1. Purple penguins and the truth – For more information: Steve Joel, email@example.com
Following is a summary of Lincoln Public Schools stance on professional development and gender identity of students.
- LPS educates all students who come to our schools: It is our legal and moral obligation to educate each and every one of them to become successful and productive citizens.
- LPS recognizes all students need a safe and supportive learning environment to progress, thrive and succeed academically and developmentally in school. It is essential for a school district to create a culture, conditions and expectations in which all students feel safe, supported and fully included.
- There has been recent confusion and misinformation recently about professional development related to transgender, gender nonconforming and gender conforming students. We would like to set the record straight.
- LPS conducts ongoing professional development for our teachers that is rich and multi-dimensional: teaching better skills in academic areas, as well as providing information and awareness to help meet the needs of all our kids. As we encounter increasingly diverse populations of students, it is incumbent upon our district – administrators, teachers, staff and students – to understand the characteristics of the complex communities we serve, as well as to play an important part in creating and sustaining that safe and supportive learning environment.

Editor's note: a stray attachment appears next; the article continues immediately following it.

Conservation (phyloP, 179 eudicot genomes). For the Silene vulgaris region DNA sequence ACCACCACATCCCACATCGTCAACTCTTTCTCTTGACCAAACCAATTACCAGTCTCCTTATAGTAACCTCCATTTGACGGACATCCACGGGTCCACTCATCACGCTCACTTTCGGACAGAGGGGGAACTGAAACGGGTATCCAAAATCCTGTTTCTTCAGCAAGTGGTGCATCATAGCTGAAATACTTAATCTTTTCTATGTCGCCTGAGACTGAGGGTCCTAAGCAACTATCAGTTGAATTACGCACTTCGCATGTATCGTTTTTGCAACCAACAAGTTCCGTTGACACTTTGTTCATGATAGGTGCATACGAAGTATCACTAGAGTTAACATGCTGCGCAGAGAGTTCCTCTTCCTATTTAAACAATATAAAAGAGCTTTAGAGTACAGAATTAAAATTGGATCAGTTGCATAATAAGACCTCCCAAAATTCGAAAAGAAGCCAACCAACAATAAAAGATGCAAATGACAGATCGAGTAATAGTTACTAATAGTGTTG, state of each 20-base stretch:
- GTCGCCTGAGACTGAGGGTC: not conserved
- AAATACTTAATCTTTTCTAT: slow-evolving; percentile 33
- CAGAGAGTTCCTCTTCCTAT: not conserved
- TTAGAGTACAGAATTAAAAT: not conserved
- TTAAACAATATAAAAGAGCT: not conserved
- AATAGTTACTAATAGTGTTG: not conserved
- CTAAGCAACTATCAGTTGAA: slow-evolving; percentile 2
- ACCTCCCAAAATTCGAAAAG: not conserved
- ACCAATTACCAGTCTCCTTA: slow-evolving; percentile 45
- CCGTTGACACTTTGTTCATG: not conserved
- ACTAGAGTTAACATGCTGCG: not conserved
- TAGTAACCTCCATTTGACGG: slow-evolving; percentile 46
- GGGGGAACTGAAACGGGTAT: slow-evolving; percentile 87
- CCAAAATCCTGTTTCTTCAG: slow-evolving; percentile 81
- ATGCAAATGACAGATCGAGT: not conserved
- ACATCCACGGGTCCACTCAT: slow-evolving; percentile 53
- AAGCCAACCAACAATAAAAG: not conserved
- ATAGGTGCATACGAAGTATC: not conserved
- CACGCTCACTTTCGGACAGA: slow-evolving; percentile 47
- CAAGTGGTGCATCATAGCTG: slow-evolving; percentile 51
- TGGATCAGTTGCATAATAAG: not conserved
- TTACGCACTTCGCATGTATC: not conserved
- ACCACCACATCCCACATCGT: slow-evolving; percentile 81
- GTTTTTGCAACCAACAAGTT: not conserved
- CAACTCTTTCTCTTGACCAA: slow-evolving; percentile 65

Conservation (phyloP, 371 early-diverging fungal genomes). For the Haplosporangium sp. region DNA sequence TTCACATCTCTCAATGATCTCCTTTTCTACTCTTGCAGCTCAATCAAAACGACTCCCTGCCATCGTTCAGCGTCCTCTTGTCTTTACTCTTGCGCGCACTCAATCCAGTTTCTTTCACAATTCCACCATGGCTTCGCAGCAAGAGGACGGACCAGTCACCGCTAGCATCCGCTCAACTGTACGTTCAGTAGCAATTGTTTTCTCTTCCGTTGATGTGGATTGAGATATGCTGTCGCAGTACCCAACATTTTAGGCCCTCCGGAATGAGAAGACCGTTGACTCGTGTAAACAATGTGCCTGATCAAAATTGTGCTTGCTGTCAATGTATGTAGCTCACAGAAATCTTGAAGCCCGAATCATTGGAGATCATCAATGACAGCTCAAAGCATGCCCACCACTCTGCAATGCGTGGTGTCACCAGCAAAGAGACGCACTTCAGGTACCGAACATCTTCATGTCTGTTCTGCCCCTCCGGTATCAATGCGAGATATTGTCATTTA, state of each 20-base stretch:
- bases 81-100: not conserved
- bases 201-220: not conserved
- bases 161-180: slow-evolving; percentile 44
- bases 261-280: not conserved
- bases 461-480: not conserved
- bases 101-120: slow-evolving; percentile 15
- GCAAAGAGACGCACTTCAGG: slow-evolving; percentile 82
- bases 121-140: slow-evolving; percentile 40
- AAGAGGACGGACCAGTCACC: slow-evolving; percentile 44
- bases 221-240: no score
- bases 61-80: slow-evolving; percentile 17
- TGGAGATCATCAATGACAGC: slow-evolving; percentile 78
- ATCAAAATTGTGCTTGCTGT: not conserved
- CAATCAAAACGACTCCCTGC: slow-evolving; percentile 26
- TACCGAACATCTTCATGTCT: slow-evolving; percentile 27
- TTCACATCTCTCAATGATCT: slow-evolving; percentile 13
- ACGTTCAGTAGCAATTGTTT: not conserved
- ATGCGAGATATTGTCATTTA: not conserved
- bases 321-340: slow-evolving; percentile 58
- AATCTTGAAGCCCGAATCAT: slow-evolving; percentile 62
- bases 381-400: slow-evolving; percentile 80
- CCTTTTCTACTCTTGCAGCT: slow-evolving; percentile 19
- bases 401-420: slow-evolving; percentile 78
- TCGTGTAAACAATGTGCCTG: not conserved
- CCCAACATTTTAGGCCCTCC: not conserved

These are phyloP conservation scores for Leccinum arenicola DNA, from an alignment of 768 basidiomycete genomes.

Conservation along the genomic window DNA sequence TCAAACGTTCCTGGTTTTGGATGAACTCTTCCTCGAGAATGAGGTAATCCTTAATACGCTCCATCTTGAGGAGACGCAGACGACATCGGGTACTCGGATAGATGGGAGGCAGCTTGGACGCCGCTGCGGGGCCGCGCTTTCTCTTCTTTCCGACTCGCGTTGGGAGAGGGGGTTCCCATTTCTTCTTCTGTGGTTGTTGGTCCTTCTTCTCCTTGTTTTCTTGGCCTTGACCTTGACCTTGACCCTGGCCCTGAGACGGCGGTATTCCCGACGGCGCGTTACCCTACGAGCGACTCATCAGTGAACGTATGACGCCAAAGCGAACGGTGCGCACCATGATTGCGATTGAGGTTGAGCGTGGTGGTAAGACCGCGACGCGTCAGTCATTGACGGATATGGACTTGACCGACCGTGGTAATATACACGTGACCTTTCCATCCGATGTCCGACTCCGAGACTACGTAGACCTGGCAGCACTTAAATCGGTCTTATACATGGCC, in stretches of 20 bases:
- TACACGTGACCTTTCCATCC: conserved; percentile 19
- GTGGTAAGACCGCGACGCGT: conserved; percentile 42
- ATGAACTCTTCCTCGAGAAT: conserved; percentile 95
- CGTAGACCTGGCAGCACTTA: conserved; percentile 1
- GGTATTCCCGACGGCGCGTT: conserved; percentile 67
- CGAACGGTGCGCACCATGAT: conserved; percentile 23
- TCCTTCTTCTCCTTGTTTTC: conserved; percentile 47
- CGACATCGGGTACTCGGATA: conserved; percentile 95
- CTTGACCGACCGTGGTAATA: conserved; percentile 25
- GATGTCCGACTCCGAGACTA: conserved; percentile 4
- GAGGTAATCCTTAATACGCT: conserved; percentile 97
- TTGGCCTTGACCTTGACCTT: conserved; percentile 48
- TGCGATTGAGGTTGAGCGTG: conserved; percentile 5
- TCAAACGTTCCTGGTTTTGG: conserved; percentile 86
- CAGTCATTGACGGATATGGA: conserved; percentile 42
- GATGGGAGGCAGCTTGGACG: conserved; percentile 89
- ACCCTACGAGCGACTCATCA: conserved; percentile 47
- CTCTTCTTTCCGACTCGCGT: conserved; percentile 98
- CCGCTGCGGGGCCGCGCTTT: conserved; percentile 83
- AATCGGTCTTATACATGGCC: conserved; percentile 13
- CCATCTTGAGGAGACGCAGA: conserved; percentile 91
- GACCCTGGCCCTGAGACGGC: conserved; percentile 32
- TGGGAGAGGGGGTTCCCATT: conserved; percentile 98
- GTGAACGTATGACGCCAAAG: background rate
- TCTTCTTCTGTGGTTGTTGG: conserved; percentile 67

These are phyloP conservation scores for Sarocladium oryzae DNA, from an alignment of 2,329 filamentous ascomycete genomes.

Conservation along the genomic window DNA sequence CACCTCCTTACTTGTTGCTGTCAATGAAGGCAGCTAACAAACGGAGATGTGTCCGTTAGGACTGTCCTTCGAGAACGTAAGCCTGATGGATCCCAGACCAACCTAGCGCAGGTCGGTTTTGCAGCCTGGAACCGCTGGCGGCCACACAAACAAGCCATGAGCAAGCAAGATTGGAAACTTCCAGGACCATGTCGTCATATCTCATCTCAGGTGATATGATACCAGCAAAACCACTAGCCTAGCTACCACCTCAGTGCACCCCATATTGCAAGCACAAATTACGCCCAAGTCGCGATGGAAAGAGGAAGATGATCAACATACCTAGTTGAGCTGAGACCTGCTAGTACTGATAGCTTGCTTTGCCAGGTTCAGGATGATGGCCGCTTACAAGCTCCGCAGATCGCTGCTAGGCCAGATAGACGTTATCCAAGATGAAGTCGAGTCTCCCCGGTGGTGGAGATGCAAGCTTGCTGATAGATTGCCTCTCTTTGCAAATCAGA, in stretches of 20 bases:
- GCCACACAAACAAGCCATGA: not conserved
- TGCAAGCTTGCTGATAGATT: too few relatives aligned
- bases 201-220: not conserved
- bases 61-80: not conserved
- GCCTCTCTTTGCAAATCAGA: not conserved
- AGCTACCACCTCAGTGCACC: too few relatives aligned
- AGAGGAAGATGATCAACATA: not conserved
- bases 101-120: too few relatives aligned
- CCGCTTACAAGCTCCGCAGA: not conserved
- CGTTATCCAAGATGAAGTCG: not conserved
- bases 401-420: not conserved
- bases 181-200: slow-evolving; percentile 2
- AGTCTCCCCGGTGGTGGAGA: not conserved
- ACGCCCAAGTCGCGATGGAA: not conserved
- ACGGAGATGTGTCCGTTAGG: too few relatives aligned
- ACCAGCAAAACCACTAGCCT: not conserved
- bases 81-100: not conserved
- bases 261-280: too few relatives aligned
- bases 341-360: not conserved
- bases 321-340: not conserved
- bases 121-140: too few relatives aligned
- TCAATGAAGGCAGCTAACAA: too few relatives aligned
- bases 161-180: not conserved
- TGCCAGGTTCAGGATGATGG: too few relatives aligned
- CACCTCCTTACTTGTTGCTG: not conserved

- Please understand this: Our teachers are allowed to use boys and girls in the classroom – and they do so in schools across the community. They have NOT been mandated to stop using those wonderful terms. We do not promote a political agenda. That is not our role.
- We do give our staff members guidance in ways to be sensitive to the needs of all students. We do offer research that tells us transgender students are particularly vulnerable to bullying and suicide. LPS is legally mandated – and morally obligated – to ensure students are protected from discrimination and bullying of all kinds. That’s going to be something LPS continues to focus on. We will not back away. We want the people of the Lincoln community to understand that we will continue to do the very best work we can for all Lincoln children.
- Our recognition that we must provide a safe learning environment for all students – has not detracted from our focus on academic achievement. In fact we know that our focus on all students and all families has helped our school district achieve an 87 percent graduation rate and high achievement scores.
- Our Lincoln Board of Education has clear policy that says: We are committed to providing the highest quality education for all Lincoln Public Schools students. We fully support this statement and policy,
For more information: http://lps.org/post/detail.cfm?id=9100
2. New LPS school name recommendations – For more information: Mary Kay Roth, firstname.lastname@example.org
- Sally Wysong Elementary School.
- Marilyn Moore Middle School.
- Bill Nuernberger Center.